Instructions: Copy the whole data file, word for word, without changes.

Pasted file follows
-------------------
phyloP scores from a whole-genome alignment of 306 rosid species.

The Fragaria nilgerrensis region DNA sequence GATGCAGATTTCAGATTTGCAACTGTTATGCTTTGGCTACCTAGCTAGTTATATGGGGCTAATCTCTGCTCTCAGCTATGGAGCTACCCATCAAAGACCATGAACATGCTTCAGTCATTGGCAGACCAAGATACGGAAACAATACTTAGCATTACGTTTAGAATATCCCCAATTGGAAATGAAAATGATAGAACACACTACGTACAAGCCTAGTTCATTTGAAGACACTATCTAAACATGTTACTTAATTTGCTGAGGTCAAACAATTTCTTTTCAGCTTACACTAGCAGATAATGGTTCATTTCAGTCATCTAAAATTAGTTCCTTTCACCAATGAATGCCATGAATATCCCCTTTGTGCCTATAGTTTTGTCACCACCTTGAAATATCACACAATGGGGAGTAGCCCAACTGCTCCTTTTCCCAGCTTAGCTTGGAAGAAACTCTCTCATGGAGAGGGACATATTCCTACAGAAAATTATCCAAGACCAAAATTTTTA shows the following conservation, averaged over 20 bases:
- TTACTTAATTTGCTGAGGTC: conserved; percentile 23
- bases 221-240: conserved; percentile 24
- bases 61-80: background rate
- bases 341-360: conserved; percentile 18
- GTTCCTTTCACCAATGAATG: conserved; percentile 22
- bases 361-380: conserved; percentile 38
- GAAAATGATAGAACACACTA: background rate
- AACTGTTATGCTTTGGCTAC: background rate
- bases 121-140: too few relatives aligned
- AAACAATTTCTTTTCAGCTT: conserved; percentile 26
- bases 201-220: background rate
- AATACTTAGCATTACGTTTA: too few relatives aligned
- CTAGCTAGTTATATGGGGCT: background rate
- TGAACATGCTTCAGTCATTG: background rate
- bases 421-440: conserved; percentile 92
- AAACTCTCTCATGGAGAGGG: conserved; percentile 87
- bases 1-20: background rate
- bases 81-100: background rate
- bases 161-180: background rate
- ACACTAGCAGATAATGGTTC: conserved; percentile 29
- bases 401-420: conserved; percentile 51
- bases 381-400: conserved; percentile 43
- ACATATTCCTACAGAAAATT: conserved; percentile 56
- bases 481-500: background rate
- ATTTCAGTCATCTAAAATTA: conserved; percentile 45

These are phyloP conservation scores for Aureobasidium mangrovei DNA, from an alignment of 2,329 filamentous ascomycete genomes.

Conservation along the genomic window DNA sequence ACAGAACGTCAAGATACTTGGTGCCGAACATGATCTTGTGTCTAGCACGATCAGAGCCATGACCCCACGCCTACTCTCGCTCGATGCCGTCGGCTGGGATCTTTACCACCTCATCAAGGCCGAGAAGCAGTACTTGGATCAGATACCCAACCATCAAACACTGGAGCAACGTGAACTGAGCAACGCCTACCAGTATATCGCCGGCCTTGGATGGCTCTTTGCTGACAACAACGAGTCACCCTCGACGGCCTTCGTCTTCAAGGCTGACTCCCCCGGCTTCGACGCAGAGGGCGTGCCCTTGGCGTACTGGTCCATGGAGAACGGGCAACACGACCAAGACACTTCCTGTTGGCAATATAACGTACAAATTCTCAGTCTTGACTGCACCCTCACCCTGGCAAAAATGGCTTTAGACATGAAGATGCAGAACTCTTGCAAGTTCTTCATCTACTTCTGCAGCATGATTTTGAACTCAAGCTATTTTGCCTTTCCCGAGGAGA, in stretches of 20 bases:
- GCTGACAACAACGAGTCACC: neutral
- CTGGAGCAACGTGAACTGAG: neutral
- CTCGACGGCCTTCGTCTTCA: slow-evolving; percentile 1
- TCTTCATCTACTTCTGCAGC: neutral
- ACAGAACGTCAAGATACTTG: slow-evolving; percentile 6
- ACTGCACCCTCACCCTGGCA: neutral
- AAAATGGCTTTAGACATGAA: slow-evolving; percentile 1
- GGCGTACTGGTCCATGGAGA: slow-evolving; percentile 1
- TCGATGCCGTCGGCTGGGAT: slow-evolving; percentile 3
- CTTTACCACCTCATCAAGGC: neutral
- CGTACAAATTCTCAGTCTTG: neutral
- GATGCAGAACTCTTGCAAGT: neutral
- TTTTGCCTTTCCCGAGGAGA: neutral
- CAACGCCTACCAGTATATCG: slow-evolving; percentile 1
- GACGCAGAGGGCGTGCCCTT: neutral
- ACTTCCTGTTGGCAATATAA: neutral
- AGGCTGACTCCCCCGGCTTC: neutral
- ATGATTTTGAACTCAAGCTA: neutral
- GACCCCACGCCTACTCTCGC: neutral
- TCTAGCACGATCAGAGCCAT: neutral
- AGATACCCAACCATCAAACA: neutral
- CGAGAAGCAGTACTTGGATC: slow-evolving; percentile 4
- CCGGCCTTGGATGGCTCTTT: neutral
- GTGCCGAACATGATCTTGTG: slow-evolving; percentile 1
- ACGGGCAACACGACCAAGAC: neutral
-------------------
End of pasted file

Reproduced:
phyloP scores from a whole-genome alignment of 306 rosid species.

The Fragaria nilgerrensis region DNA sequence GATGCAGATTTCAGATTTGCAACTGTTATGCTTTGGCTACCTAGCTAGTTATATGGGGCTAATCTCTGCTCTCAGCTATGGAGCTACCCATCAAAGACCATGAACATGCTTCAGTCATTGGCAGACCAAGATACGGAAACAATACTTAGCATTACGTTTAGAATATCCCCAATTGGAAATGAAAATGATAGAACACACTACGTACAAGCCTAGTTCATTTGAAGACACTATCTAAACATGTTACTTAATTTGCTGAGGTCAAACAATTTCTTTTCAGCTTACACTAGCAGATAATGGTTCATTTCAGTCATCTAAAATTAGTTCCTTTCACCAATGAATGCCATGAATATCCCCTTTGTGCCTATAGTTTTGTCACCACCTTGAAATATCACACAATGGGGAGTAGCCCAACTGCTCCTTTTCCCAGCTTAGCTTGGAAGAAACTCTCTCATGGAGAGGGACATATTCCTACAGAAAATTATCCAAGACCAAAATTTTTA shows the following conservation, averaged over 20 bases:
- TTACTTAATTTGCTGAGGTC: conserved; percentile 23
- bases 221-240: conserved; percentile 24
- bases 61-80: background rate
- bases 341-360: conserved; percentile 18
- GTTCCTTTCACCAATGAATG: conserved; percentile 22
- bases 361-380: conserved; percentile 38
- GAAAATGATAGAACACACTA: background rate
- AACTGTTATGCTTTGGCTAC: background rate
- bases 121-140: too few relatives aligned
- AAACAATTTCTTTTCAGCTT: conserved; percentile 26
- bases 201-220: background rate
- AATACTTAGCATTACGTTTA: too few relatives aligned
- CTAGCTAGTTATATGGGGCT: background rate
- TGAACATGCTTCAGTCATTG: background rate
- bases 421-440: conserved; percentile 92
- AAACTCTCTCATGGAGAGGG: conserved; percentile 87
- bases 1-20: background rate
- bases 81-100: background rate
- bases 161-180: background rate
- ACACTAGCAGATAATGGTTC: conserved; percentile 29
- bases 401-420: conserved; percentile 51
- bases 381-400: conserved; percentile 43
- ACATATTCCTACAGAAAATT: conserved; percentile 56
- bases 481-500: background rate
- ATTTCAGTCATCTAAAATTA: conserved; percentile 45

These are phyloP conservation scores for Aureobasidium mangrovei DNA, from an alignment of 2,329 filamentous ascomycete genomes.

Conservation along the genomic window DNA sequence ACAGAACGTCAAGATACTTGGTGCCGAACATGATCTTGTGTCTAGCACGATCAGAGCCATGACCCCACGCCTACTCTCGCTCGATGCCGTCGGCTGGGATCTTTACCACCTCATCAAGGCCGAGAAGCAGTACTTGGATCAGATACCCAACCATCAAACACTGGAGCAACGTGAACTGAGCAACGCCTACCAGTATATCGCCGGCCTTGGATGGCTCTTTGCTGACAACAACGAGTCACCCTCGACGGCCTTCGTCTTCAAGGCTGACTCCCCCGGCTTCGACGCAGAGGGCGTGCCCTTGGCGTACTGGTCCATGGAGAACGGGCAACACGACCAAGACACTTCCTGTTGGCAATATAACGTACAAATTCTCAGTCTTGACTGCACCCTCACCCTGGCAAAAATGGCTTTAGACATGAAGATGCAGAACTCTTGCAAGTTCTTCATCTACTTCTGCAGCATGATTTTGAACTCAAGCTATTTTGCCTTTCCCGAGGAGA, in stretches of 20 bases:
- GCTGACAACAACGAGTCACC: neutral
- CTGGAGCAACGTGAACTGAG: neutral
- CTCGACGGCCTTCGTCTTCA: slow-evolving; percentile 1
- TCTTCATCTACTTCTGCAGC: neutral
- ACAGAACGTCAAGATACTTG: slow-evolving; percentile 6
- ACTGCACCCTCACCCTGGCA: neutral
- AAAATGGCTTTAGACATGAA: slow-evolving; percentile 1
- GGCGTACTGGTCCATGGAGA: slow-evolving; percentile 1
- TCGATGCCGTCGGCTGGGAT: slow-evolving; percentile 3
- CTTTACCACCTCATCAAGGC: neutral
- CGTACAAATTCTCAGTCTTG: neutral
- GATGCAGAACTCTTGCAAGT: neutral
- TTTTGCCTTTCCCGAGGAGA: neutral
- CAACGCCTACCAGTATATCG: slow-evolving; percentile 1
- GACGCAGAGGGCGTGCCCTT: neutral
- ACTTCCTGTTGGCAATATAA: neutral
- AGGCTGACTCCCCCGGCTTC: neutral
- ATGATTTTGAACTCAAGCTA: neutral
- GACCCCACGCCTACTCTCGC: neutral
- TCTAGCACGATCAGAGCCAT: neutral
- AGATACCCAACCATCAAACA: neutral
- CGAGAAGCAGTACTTGGATC: slow-evolving; percentile 4
- CCGGCCTTGGATGGCTCTTT: neutral
- GTGCCGAACATGATCTTGTG: slow-evolving; percentile 1
- ACGGGCAACACGACCAAGAC: neutral